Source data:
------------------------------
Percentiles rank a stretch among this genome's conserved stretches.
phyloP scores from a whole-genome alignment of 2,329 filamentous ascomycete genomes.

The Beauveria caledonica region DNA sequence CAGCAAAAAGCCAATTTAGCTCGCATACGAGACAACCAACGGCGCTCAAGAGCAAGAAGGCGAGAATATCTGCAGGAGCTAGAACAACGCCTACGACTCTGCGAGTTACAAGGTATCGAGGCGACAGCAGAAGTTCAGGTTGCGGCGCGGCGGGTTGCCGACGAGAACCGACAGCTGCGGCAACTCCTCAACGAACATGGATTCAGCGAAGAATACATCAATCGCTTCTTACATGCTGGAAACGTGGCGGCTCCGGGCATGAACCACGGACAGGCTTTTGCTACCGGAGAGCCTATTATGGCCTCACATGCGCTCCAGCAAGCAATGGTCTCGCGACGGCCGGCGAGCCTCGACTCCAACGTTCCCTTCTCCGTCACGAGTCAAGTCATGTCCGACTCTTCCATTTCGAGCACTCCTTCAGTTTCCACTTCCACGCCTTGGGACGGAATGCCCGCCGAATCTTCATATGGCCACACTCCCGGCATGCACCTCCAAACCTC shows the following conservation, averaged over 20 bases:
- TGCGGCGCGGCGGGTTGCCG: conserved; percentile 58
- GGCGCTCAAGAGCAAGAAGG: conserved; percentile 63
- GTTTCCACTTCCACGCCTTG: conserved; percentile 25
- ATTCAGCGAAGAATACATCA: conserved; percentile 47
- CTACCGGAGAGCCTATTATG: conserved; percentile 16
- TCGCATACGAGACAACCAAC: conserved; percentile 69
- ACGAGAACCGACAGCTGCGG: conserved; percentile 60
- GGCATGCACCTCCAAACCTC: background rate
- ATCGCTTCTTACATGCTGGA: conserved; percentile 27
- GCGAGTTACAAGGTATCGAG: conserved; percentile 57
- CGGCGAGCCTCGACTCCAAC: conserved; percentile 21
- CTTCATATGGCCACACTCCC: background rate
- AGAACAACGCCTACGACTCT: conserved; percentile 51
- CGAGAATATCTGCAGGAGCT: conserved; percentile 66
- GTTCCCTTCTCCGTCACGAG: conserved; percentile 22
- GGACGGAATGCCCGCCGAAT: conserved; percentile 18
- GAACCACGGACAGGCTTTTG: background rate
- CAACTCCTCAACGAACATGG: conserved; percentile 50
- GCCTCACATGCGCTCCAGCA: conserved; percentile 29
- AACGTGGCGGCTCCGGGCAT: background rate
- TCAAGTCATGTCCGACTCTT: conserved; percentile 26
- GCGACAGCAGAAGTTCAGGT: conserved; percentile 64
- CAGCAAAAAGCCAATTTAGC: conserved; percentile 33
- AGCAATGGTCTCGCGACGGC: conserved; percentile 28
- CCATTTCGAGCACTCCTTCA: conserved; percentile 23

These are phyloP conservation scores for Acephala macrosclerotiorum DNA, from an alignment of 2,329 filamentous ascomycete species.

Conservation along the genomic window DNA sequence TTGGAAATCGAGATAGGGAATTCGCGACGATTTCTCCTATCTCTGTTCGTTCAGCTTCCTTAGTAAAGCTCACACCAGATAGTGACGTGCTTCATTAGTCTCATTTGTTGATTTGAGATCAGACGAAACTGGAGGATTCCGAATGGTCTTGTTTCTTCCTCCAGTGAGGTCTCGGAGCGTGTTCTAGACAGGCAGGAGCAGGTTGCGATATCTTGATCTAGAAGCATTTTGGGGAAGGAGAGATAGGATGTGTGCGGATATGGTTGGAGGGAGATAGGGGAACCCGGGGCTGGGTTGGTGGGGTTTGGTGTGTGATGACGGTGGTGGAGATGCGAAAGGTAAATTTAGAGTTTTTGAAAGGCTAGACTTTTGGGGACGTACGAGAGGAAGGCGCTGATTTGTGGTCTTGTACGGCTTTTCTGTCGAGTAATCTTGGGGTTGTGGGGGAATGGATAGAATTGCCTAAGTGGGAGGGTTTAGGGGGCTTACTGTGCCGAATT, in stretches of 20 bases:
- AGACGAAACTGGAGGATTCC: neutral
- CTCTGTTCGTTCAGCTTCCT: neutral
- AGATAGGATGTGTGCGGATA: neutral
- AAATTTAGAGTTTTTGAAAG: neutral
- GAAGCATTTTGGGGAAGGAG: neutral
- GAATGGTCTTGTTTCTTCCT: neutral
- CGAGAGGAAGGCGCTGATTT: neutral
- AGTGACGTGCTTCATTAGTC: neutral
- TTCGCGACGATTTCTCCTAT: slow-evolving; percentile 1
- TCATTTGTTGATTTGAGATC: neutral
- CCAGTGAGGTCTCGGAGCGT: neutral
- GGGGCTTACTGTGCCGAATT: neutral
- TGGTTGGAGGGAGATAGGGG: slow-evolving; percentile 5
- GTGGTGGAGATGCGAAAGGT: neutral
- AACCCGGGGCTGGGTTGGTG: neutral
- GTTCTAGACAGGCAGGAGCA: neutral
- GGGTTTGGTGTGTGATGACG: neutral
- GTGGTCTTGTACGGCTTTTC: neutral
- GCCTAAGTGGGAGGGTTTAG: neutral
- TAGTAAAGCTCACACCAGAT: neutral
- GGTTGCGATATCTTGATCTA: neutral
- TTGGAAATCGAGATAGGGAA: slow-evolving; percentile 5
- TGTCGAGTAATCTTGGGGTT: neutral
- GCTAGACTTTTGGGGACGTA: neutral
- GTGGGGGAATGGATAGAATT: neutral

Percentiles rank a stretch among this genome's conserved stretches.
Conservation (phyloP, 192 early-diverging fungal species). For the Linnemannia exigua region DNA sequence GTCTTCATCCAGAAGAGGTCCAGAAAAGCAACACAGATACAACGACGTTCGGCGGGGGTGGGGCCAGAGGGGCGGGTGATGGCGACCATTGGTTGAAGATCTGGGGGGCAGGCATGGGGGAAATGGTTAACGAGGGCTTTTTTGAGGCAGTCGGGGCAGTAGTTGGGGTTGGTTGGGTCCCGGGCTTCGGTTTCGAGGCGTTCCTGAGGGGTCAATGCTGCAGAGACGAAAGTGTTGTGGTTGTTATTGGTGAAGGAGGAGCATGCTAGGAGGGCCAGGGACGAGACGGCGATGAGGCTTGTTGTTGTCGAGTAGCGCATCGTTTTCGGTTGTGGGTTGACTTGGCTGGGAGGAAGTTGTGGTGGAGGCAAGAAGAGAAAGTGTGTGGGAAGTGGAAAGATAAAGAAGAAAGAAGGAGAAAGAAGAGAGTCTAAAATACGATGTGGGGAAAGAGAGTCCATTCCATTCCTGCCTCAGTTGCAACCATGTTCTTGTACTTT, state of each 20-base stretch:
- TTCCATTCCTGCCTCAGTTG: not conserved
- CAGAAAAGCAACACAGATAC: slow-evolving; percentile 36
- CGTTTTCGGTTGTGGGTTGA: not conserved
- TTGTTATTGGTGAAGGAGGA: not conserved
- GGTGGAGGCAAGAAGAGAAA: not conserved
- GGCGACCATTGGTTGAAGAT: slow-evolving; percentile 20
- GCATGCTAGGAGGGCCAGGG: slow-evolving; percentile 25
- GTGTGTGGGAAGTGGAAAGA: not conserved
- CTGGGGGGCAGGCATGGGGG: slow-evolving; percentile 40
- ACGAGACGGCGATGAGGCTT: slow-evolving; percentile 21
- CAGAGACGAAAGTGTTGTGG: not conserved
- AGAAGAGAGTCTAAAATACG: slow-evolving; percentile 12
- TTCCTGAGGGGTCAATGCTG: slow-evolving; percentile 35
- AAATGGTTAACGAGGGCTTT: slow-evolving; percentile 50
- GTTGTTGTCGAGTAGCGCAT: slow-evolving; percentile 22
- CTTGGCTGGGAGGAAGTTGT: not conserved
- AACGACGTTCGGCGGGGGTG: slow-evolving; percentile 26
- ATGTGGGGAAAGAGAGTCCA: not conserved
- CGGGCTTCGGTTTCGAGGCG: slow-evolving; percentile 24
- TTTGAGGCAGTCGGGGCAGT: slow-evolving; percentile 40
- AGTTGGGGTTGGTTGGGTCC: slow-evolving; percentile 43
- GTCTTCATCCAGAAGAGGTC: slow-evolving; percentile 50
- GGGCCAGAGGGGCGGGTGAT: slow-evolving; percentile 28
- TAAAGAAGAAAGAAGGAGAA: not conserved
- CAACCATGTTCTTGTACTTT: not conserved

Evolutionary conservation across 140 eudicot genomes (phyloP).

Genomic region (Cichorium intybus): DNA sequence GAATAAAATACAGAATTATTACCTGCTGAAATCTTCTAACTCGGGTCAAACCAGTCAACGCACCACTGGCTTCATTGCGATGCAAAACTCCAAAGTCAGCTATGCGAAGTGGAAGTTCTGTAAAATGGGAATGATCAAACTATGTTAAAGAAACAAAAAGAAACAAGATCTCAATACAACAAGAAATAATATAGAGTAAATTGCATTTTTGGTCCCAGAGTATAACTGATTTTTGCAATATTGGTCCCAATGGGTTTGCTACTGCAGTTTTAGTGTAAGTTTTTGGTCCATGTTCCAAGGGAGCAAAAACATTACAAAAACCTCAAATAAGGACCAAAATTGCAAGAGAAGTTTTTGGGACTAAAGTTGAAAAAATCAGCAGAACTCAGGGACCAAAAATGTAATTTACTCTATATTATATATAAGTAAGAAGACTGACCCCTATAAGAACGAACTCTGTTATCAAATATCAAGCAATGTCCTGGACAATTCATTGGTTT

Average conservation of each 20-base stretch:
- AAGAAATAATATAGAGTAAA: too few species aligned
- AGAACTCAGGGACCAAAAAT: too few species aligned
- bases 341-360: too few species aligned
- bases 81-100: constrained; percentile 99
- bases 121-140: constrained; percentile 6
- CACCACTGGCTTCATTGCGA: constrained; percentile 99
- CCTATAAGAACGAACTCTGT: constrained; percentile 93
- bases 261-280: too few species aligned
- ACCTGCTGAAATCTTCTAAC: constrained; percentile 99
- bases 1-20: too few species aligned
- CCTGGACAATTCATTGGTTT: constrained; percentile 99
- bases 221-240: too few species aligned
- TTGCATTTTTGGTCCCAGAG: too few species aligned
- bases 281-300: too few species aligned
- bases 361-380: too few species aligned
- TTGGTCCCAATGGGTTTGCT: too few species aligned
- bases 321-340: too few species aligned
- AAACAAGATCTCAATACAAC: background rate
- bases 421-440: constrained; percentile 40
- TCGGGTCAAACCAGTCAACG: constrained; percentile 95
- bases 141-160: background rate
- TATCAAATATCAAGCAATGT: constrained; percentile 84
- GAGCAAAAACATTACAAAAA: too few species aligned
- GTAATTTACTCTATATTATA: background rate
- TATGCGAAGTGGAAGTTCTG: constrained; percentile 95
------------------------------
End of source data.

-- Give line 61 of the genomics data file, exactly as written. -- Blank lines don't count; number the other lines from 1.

- TTGTTATTGGTGAAGGAGGA: not conserved